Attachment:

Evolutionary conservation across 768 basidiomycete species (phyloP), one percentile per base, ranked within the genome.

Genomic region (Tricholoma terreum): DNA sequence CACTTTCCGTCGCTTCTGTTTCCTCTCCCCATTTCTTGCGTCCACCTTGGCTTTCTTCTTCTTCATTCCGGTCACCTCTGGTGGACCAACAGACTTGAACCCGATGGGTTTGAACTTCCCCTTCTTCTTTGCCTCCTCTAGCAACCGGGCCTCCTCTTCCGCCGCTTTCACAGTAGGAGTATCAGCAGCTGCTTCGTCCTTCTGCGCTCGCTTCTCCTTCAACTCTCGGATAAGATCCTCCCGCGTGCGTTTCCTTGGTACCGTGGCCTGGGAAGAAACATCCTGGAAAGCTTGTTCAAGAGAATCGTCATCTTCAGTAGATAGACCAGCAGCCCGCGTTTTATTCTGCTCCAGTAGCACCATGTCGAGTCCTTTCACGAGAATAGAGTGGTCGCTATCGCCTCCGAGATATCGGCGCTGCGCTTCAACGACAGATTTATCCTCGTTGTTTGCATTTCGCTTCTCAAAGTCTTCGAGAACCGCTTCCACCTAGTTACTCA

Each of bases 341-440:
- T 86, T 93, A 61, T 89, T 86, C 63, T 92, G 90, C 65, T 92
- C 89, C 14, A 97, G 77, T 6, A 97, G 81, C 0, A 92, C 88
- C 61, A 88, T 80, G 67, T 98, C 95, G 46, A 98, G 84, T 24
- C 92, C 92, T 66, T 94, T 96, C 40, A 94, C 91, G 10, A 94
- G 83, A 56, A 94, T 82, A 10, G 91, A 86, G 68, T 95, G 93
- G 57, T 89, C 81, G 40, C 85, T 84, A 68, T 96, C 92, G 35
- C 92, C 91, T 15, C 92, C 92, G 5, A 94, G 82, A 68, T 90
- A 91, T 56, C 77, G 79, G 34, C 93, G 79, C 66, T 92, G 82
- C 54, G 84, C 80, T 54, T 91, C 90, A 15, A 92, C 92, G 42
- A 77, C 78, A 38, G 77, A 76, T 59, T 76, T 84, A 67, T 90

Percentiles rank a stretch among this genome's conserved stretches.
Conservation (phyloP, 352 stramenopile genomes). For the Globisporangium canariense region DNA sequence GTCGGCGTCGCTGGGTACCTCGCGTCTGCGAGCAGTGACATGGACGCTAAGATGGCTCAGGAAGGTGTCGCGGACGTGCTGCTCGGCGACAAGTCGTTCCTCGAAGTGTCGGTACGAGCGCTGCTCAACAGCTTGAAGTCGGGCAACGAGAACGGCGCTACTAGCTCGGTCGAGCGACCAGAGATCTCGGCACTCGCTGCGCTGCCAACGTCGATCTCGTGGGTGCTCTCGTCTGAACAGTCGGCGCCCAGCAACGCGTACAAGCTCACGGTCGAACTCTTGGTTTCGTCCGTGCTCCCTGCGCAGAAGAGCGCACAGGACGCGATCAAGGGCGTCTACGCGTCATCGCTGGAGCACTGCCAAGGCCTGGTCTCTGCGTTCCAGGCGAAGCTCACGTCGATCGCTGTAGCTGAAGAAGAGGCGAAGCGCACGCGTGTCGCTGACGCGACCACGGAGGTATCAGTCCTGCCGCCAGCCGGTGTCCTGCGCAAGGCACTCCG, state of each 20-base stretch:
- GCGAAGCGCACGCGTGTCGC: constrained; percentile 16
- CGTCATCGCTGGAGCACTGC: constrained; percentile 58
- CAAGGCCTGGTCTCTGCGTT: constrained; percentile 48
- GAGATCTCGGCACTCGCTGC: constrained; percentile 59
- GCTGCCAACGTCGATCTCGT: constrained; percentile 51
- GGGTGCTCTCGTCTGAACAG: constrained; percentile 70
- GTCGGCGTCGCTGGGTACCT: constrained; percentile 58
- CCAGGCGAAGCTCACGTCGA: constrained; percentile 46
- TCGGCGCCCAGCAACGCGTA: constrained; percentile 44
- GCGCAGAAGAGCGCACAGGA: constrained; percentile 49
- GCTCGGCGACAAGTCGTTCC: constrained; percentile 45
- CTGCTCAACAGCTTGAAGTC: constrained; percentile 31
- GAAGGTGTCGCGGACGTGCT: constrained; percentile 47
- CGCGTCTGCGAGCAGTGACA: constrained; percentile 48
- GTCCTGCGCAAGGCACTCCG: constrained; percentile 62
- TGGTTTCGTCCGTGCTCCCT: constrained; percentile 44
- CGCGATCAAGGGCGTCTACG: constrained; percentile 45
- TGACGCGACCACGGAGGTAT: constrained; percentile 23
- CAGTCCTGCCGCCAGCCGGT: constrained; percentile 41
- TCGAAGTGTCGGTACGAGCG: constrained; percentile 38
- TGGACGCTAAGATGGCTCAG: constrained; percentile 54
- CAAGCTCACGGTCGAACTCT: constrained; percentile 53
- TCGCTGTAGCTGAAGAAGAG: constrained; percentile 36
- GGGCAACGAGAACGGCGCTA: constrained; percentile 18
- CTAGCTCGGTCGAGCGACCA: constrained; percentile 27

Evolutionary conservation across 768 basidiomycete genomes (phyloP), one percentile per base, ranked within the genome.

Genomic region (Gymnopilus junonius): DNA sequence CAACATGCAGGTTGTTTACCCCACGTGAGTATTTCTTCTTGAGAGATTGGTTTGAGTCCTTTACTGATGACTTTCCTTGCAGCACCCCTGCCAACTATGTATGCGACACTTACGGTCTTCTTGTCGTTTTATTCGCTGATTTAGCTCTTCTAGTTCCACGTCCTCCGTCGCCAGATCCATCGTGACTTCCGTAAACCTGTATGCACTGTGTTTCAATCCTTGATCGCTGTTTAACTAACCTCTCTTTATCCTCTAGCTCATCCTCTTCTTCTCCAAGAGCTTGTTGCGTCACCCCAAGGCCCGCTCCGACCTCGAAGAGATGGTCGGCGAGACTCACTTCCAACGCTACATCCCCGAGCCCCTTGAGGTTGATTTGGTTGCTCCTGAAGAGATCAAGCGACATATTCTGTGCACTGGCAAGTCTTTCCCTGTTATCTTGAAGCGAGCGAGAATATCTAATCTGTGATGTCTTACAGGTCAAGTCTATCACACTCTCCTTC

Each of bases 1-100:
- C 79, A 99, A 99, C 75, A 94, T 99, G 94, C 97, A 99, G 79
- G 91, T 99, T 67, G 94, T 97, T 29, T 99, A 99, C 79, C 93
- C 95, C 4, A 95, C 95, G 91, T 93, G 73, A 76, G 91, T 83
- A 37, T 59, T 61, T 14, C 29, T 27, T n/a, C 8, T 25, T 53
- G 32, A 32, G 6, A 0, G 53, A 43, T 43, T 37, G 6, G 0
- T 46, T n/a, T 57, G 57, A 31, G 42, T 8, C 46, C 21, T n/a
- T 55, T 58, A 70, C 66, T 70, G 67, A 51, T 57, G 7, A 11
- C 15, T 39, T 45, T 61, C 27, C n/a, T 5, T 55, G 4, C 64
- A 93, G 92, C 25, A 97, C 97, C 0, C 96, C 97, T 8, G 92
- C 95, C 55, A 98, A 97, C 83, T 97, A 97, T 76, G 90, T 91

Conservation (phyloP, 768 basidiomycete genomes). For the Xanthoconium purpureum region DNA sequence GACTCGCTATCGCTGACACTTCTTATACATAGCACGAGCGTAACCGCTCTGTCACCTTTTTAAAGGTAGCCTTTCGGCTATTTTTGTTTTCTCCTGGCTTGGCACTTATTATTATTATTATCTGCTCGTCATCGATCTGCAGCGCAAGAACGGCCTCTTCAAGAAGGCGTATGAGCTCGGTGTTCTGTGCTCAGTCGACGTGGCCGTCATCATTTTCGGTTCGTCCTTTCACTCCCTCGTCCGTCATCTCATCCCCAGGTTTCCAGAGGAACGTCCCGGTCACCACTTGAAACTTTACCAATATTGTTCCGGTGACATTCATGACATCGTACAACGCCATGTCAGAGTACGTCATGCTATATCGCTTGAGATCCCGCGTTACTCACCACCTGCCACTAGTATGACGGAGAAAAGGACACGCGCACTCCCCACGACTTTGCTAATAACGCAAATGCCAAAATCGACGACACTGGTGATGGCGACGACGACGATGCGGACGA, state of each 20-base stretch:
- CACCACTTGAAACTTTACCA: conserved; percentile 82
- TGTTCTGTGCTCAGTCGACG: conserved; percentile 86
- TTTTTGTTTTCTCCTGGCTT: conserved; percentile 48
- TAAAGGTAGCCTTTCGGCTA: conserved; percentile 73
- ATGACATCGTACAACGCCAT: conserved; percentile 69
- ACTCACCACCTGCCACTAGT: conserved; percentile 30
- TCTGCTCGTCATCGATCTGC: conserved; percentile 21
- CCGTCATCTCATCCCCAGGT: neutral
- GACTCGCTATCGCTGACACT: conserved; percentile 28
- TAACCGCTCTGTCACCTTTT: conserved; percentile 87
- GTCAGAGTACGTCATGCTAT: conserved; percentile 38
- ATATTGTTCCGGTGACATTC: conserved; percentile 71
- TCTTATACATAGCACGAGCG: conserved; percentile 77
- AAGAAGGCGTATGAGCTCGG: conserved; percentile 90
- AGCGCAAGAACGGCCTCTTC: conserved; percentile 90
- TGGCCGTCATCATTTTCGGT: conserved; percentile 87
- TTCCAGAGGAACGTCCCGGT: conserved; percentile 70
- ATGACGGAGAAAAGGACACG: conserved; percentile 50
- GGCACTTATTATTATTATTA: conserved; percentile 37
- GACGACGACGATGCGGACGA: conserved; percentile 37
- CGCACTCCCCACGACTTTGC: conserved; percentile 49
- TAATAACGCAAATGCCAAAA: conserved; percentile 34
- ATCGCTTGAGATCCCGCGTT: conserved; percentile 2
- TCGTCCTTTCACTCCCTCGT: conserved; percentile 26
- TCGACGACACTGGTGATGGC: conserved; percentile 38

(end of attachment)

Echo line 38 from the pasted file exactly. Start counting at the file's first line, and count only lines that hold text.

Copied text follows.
- TCGCTGTAGCTGAAGAAGAG: constrained; percentile 36